The global recession clearly hasn’t had an impact on the average Indian’s taste buds. Snacking is on the rise. Increasing disposable incomes, a need for convenience from fast-paced lifestyles and a cultural tradition of snacking between meals have fuelled explosive growth in this sector. From a modest 8,000 crores in 2004, the market today stands at 47,000 crores—more than six times the amount a decade ago!
And it should only continue to grow. Consumers’ changing dietary habits and willingness to try new things are pushing these numbers even higher. In addition, children are having more say in buying decisions. As a result, this unexpected growth is not isolated to urban areas. In terms of opportunity, tier I towns, the rest of urban, and rural areas are the ones that offer the most potential for retailers and manufacturers, fostering our belief that marketing focused on these areas will drive growth.
Something To Chew On…
The average consumer seldom realizes the amount of thought that goes into his bag of chips or box of biscuits. But if you’re a player in this sector, you probably know the very real danger of a perfectly good product being rejected by the market. A product being taken off shelves is every manufacturer’s nightmare.
Why do some products succeed while others fail? We have studied and analysed more than a hundred snacking initiatives and found that the key lies in building a successful proposition.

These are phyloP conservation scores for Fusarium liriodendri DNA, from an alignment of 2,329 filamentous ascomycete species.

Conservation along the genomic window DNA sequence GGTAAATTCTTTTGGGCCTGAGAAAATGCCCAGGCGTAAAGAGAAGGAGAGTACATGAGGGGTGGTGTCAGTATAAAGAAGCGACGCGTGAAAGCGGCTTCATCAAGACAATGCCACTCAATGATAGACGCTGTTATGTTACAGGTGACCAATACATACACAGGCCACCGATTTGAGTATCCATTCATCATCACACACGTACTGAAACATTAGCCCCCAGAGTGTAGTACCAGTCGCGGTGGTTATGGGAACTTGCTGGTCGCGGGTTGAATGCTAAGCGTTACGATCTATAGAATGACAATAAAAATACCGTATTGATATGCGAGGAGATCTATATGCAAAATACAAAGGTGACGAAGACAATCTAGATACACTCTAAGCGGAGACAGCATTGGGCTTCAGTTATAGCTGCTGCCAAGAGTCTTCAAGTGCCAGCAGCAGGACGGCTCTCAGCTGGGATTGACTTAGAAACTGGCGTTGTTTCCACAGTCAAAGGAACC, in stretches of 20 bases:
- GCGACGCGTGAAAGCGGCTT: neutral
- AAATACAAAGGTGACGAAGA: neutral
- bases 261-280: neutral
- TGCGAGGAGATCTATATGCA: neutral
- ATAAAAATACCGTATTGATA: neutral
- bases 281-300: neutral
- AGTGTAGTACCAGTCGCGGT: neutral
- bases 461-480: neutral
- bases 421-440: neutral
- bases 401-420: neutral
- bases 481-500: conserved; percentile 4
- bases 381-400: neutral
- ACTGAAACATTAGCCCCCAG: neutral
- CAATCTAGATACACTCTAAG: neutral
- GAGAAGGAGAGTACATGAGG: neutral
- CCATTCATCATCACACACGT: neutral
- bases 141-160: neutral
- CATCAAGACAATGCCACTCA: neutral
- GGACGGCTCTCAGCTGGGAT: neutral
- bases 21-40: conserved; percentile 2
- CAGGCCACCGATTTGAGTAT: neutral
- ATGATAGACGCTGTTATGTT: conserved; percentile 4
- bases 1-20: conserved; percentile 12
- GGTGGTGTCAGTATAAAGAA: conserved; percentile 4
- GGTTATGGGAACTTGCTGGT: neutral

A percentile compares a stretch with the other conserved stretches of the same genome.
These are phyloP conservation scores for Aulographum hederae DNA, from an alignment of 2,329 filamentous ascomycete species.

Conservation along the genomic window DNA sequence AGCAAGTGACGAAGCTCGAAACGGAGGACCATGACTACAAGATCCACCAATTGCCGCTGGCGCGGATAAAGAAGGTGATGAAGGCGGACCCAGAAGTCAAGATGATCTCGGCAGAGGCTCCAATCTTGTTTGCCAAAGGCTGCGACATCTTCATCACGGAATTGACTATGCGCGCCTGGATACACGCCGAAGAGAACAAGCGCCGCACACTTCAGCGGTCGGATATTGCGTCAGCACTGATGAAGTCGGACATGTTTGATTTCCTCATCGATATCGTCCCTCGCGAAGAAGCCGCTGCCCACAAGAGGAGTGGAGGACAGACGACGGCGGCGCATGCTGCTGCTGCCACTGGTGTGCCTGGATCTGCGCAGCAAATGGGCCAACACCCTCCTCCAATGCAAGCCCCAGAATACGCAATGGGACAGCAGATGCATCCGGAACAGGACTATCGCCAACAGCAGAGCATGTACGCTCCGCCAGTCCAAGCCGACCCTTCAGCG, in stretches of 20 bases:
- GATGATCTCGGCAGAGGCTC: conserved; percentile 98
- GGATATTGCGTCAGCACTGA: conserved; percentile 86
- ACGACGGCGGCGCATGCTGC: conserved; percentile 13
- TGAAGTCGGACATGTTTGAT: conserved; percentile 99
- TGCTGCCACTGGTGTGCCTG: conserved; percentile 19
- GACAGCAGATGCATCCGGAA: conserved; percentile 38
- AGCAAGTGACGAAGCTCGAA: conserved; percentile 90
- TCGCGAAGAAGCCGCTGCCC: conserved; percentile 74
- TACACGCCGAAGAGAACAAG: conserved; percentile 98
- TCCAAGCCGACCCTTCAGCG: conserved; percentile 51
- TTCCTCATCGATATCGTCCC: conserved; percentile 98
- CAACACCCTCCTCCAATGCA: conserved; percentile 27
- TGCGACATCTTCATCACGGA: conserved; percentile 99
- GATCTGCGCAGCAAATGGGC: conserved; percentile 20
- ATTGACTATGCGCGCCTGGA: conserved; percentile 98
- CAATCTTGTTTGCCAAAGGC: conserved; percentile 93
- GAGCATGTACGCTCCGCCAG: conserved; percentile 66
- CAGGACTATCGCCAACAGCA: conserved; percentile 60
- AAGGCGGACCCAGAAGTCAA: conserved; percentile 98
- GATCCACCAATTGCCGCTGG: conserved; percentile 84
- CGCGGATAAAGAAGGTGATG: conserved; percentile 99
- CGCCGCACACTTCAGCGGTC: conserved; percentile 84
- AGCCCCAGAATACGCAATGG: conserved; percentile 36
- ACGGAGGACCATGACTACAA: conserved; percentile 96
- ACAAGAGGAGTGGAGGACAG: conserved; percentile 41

Our studies show that creating a path-breaking concept in snacking is no easy task. As a matter of fact, creating a winning proposition in the snacking space is observed to be more difficult than other foods. So what are the factors that will support and amplify your concept? A concept or proposition is generally made up of the below key factors:
Headline: What is your key differentiator? E.g., “The world’s best biscuits now in India!”
Reason to believe: What will build consumer belief in the benefits of your product? E.g., “Crunchy and tasty snacks made from healthy ingredient X.”
Insight: This will tie in with benefits to the consumer. What’s in it for them? E.g., “I want to stay fit and in shape. And I love having tasty snacks. I wish there was a tasty snack with less fat.”
Pack and imagery: The look and feel of your product packaging is what will differentiate it on shelves.
Tagline: What will build recall in the consumer’s mind when out shopping? E.g., “No one can eat just one!”
While these factors form the basis of a proposition for any industry in any country, knowing your market is essential. When it comes to snacking, however, Indian consumers have unique preferences and habits that retailers and manufacturers should understand to ensure success.
Keep it simple. Don’t focus on more than two benefits. Consumers are focused on taste and texture and while ‘health’ could give your proposition an edge, you need to ensure it never comes at the expense of ‘good taste. In fact, when it comes to salty snacks, taste is a non-negotiable measure.
For more details download the full report (top right).